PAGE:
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Jaguar Recalls I-Pace Electric SUVs Over Fire Risk

More than 6,000 vehicles are being recalled in the US. Owners are advised to park away from structures.

2022 Jaguar I-Pace

Owners of the I-Pace are being encouraged to park outside and away from buildings.

Jaguar

Jaguar Land Rover is recalling some 6,400 I-Pace electric SUVs in the US because of concerns that the high-voltage electric vehicle battery could overheat.

At least eight vehicle fires have been reported as a result of the defect, according to Reuters, but no accidents or injuries. Owners are being told to park away from structures and, when possible, charge outdoors. 

The software for the car's battery energy controls will be updated by a dealer, according to a notice from the National Highway Traffic Safety Administration, which also indicated "battery modules will be replaced as necessary." 

The I-Pace debuted in fall 2018. The recall impacts vehicles from model years 2019 to 2024.

Notification letters will be mailed to I-PACE owners on July 31, though they can also contact the NHTSA or Jaguar for more information.

Read on: GM Recalls 111,000 Chevy Bolt EVs Over Fire Risks

The batteries were manufactured by LG Energy Solution, a South Korean company already being investigated by the NHTSA after recalls from five other automakers -- General Motors, Mercedes-Benz, Hyundai, Stellantis and Volkswagen -- linked to fire risk associated with their lithium-ion batteries.

Jaguar, which is owned by India's Tata Motors, vowed in 2021 that its entire fleet would be electric by 2025.

Last month, the company said it'd invest $19 billion in EVs over the next five years, but wouldn't confirm plans to stop producing gas-powered vehicles, according to Reuters.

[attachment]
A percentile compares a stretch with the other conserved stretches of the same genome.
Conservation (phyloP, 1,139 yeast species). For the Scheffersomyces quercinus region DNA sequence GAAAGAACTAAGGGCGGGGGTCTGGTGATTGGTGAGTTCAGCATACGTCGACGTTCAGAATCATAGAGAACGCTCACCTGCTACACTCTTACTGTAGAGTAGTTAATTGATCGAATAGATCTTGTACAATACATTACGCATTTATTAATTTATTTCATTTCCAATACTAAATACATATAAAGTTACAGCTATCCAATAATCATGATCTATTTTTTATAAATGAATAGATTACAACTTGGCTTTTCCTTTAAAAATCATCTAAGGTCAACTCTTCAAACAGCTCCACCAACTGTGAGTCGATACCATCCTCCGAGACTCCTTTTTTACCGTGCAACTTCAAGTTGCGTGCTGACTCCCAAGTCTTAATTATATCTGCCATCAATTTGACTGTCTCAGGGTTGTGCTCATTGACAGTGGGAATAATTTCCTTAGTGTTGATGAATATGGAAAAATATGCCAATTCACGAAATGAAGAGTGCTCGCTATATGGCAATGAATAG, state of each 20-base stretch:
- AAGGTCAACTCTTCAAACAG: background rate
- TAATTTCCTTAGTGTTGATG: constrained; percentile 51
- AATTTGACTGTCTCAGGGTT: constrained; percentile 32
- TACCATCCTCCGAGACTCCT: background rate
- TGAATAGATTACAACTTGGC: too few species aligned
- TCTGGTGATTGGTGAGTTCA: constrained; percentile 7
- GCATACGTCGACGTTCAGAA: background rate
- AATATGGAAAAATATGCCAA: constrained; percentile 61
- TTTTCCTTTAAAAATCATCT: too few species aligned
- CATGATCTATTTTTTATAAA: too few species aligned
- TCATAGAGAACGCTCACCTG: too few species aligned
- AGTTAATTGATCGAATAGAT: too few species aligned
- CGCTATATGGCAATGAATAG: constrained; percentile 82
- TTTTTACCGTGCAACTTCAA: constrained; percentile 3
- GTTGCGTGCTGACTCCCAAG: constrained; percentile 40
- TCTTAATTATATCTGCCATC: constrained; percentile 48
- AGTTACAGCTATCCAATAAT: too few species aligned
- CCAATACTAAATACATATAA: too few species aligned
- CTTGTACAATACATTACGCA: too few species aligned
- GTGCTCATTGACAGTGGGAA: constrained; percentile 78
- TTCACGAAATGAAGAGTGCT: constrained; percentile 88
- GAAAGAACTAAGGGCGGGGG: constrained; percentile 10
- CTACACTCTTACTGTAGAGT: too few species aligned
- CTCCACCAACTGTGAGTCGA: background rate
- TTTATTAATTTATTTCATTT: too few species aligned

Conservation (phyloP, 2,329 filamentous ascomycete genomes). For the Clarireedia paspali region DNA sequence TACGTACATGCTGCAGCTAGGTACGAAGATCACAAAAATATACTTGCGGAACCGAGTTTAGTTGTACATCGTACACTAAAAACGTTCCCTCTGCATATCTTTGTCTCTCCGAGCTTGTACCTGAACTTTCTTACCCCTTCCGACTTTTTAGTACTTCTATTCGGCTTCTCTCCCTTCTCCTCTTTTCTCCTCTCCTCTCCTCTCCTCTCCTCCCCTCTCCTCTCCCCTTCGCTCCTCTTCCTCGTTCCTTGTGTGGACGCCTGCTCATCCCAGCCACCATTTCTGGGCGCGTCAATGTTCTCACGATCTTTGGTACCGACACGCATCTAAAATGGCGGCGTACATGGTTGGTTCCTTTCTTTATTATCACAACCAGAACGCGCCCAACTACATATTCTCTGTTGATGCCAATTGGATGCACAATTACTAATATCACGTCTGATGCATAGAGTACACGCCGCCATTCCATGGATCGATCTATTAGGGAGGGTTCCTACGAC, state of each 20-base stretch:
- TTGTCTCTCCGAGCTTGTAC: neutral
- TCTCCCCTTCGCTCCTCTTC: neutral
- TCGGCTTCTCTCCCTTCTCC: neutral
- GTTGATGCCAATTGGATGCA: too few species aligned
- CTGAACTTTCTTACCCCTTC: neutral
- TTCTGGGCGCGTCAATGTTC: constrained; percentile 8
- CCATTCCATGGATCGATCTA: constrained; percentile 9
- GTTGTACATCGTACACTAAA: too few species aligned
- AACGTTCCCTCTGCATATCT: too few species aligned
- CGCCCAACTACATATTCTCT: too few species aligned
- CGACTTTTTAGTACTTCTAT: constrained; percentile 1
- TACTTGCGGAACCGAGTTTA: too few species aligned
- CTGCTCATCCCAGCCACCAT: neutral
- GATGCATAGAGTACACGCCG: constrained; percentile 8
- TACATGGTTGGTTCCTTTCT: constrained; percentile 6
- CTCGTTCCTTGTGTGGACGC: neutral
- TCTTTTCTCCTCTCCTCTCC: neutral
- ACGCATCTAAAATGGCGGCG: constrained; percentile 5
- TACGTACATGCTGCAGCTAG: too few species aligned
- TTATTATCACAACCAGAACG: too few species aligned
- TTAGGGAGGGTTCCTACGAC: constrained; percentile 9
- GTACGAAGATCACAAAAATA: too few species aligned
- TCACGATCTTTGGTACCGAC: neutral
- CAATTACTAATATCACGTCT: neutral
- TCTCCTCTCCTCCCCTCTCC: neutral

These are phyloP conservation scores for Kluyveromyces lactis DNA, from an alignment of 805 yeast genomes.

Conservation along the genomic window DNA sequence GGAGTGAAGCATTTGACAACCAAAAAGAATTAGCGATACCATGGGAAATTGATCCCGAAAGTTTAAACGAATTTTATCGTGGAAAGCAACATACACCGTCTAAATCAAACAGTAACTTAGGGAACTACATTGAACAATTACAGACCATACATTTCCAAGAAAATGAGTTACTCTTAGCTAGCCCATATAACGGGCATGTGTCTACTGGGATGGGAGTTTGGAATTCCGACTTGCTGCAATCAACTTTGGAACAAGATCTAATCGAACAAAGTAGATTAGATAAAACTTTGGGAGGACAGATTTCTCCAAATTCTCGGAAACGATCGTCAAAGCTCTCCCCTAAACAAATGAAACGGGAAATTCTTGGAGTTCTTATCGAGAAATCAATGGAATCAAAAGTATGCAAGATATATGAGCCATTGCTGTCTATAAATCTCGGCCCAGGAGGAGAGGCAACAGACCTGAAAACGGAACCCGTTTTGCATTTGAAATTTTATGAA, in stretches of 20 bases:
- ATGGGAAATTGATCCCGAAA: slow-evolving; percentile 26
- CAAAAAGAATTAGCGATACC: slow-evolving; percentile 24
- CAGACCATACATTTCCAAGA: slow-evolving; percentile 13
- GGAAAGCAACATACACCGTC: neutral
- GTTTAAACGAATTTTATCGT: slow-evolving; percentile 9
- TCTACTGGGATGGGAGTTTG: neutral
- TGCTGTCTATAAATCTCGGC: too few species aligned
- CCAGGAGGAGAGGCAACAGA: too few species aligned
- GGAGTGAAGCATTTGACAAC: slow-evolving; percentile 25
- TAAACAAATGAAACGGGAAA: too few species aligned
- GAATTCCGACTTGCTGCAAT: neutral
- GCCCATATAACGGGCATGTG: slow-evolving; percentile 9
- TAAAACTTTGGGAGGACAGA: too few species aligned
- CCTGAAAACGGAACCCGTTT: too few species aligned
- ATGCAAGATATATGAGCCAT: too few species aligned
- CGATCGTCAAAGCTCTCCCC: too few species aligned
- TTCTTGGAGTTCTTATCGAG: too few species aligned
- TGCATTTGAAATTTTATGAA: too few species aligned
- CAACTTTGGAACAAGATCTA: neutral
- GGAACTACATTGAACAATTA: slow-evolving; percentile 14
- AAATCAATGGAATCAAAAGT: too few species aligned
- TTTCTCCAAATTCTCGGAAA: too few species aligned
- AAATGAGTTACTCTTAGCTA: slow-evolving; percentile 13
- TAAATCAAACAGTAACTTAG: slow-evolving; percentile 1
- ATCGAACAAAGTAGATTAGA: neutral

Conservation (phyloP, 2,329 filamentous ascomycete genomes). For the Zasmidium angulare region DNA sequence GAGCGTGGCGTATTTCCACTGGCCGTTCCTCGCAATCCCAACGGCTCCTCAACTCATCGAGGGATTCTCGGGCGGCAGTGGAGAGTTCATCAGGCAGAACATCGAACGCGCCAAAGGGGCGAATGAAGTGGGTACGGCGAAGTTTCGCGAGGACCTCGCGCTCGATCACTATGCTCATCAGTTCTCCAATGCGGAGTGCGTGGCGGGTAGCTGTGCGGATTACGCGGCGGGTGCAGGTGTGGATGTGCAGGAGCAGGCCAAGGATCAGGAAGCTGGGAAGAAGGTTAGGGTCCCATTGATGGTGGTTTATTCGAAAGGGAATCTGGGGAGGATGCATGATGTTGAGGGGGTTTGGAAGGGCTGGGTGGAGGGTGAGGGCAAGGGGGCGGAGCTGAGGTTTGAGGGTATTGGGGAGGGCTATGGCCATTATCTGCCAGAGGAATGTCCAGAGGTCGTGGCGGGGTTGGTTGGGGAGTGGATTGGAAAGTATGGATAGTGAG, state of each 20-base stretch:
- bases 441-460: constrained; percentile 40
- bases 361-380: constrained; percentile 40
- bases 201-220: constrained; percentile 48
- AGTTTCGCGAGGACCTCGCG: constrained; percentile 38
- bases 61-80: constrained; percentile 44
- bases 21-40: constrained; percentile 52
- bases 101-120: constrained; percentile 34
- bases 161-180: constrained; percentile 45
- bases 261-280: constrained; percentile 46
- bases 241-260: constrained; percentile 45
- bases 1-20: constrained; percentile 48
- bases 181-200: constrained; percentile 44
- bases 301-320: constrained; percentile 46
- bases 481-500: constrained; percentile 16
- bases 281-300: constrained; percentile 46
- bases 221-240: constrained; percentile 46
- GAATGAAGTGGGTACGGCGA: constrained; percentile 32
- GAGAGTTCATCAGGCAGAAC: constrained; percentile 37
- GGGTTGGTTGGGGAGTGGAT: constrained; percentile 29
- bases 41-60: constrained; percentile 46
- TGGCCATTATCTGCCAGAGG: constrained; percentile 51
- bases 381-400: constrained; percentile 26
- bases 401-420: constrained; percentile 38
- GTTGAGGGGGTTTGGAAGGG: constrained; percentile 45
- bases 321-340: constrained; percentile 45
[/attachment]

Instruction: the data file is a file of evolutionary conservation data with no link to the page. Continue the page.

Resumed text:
Read on: Why Do EV Batteries Overheat?

Dan Avery Former Writer
Dan was a writer on CNET's How-To and Thought Leadership teams. His byline has appeared in The New York Times, Newsweek, NBC News, Architectural Digest and elsewhere. He is a crossword junkie and is interested in the intersection of tech and marginalized communities.
Expertise Personal finance | Government and Policy | Consumer affairs
Dan Avery
Dan was a writer on CNET's How-To and Thought Leadership teams. His byline has appeared in The New York Times, Newsweek, NBC News, Architectural Digest and elsewhere. He is a crossword junkie and is interested in the intersection of tech and marginalized communities.

Article updated on June 1, 2023 at 9:42 AM PDT

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Dan Avery Former Writer
Dan was a writer on CNET's How-To and Thought Leadership teams. His byline has appeared in The New York Times, Newsweek, NBC News, Architectural Digest and elsewhere. He is a crossword junkie and is interested in the intersection of tech and marginalized communities.
Expertise Personal finance | Government and Policy | Consumer affairs
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